Prentice said the process of applying for a medical exemption was “ridiculously difficult,” and that it will become more restrictive for Spring. He said that next semester, breastfeeding mothers will no longer be exempt from the general requirement that all faculty teach in person, a change he called “offensive.”
“It’s a feudal thing,” Prentice said. “It’s who you know and what strings you can pull.”
BU spokesperson Colin Riley wrote in an email BU has “communicated extensively” with faculty and staff about policies through the Back2BU website, BU Today and “Back to On-Campus Work” guides. He added the University follows public health protocols when making policy decisions.
Riley declined to comment further.
BU seniors Madison Sargeant and Leen Arnaout created a petition Nov. 6 asking BU to allow faculty to work from anywhere in the Spring.
Sargeant, a student in the Frederick S. Pardee School of Global Studies, said reading about how the pandemic has adversely affected working mothers, along with her own experience babysitting for a BU professor, inspired her to start the petition.
“I hate the idea that there’s something that’s completely out of our female professors’ and our female faculty’s control,” Sergeant said. “They’re being expected to choose between their careers and their families.”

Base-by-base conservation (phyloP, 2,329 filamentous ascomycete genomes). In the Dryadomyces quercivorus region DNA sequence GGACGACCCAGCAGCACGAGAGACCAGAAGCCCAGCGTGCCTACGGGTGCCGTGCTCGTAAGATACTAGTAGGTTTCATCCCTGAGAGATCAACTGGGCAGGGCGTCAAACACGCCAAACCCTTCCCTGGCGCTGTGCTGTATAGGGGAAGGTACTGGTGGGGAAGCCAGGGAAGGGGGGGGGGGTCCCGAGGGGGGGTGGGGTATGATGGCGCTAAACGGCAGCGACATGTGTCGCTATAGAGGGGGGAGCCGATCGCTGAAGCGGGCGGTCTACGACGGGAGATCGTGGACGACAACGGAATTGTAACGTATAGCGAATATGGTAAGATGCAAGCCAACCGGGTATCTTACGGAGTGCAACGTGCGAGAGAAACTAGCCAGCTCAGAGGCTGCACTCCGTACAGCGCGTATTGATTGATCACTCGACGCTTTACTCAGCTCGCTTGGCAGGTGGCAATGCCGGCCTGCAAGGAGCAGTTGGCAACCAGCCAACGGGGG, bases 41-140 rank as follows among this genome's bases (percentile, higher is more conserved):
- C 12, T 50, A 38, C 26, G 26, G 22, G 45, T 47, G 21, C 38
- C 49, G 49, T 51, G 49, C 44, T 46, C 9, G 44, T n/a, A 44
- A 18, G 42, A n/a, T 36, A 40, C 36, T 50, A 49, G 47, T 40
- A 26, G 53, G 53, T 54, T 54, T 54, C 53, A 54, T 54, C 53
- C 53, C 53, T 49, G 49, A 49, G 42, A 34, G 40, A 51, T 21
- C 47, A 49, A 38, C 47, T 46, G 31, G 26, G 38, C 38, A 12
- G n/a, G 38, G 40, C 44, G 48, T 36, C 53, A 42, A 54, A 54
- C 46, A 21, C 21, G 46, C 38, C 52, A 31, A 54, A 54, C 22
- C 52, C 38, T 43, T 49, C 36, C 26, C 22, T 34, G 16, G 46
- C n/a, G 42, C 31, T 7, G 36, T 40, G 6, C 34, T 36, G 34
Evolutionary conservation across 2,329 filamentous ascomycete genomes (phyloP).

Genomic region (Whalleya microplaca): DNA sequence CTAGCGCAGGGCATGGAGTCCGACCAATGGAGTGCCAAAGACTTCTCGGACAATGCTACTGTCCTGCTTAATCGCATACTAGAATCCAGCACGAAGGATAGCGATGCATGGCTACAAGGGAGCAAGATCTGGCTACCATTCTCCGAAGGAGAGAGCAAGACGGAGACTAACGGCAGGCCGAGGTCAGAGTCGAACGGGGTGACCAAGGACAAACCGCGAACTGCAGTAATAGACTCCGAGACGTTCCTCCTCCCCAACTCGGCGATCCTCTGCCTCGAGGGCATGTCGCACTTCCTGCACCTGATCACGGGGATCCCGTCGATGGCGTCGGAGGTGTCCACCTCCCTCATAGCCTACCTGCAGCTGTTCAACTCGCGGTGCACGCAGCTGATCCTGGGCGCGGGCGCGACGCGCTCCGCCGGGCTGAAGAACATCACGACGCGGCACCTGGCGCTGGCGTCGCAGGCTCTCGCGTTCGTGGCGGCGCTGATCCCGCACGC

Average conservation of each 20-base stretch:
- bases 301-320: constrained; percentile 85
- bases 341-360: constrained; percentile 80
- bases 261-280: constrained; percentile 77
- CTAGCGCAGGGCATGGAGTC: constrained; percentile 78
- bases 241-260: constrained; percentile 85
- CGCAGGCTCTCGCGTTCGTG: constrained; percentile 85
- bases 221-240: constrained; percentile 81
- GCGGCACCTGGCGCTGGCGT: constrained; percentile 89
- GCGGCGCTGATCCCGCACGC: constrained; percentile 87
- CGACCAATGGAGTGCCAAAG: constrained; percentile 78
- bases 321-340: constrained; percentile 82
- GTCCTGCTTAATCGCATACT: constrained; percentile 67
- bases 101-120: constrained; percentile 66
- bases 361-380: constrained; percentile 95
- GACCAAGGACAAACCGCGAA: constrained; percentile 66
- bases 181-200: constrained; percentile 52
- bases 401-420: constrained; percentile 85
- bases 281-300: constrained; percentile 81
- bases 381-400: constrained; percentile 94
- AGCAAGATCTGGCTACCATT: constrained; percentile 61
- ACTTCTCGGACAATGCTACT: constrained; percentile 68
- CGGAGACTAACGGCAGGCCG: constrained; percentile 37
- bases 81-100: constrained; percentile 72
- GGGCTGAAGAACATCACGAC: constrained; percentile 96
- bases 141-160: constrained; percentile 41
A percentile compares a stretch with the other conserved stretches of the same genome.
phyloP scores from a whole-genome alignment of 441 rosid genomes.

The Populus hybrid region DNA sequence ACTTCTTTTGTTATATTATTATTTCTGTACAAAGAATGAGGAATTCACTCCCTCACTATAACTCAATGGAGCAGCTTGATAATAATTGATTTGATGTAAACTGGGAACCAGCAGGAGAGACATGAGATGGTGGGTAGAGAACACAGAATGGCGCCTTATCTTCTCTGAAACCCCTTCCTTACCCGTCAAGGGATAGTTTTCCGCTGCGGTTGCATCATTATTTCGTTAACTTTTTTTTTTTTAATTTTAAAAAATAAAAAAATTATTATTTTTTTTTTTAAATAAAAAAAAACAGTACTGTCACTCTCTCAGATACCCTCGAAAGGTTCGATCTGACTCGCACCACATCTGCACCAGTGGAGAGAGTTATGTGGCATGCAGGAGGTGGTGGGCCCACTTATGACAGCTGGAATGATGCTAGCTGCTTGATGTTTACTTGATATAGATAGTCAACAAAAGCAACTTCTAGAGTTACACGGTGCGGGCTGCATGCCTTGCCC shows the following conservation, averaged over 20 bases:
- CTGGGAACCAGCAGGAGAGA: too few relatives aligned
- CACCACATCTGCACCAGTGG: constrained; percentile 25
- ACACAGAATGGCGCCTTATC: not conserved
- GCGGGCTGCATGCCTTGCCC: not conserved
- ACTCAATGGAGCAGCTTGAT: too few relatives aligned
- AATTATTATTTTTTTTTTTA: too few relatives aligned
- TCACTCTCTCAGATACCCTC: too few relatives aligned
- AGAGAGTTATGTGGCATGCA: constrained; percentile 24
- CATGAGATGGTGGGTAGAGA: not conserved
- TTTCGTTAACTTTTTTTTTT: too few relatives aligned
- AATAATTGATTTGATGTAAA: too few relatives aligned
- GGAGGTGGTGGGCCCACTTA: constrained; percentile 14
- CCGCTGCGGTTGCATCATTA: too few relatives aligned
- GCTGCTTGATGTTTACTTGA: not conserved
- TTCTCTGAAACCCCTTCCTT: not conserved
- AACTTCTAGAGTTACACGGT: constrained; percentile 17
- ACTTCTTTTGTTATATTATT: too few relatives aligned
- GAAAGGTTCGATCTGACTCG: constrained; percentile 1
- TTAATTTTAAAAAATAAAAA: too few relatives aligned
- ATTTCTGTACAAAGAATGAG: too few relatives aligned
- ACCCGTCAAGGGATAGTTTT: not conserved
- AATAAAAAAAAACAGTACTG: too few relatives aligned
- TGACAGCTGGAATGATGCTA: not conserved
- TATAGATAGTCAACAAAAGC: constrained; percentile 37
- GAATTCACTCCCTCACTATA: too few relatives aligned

Arnaout, who is in the College of Engineering, said the two were also motivated by the contrast in choice offered to students as compared to faculty.
“That academic environment of BU ultimately is our faculty and our staff,” Sergeant said, “so when that is the entire basis of your institution, you don’t treat them like that.”
Christopher Routh, a first-year graduate student in the College of Fine Arts, said he thinks it would be a “good idea” to allow faculty to work from anywhere, but a concern could be whether enough faculty would teach in person if that were an option.
“What would happen if all the teachers decided to be remote?” Routh said. “That wouldn’t support all the students that want to be on campus.”
Routh said he believes all faculty should receive access to BU’s testing facilities because any risks that come with allowing them to do so are worth the rewards.
“I think anyone within the BU circle should be encouraged to get tested as much as they can,” Routh said, “regardless of if they’re here constantly or not.”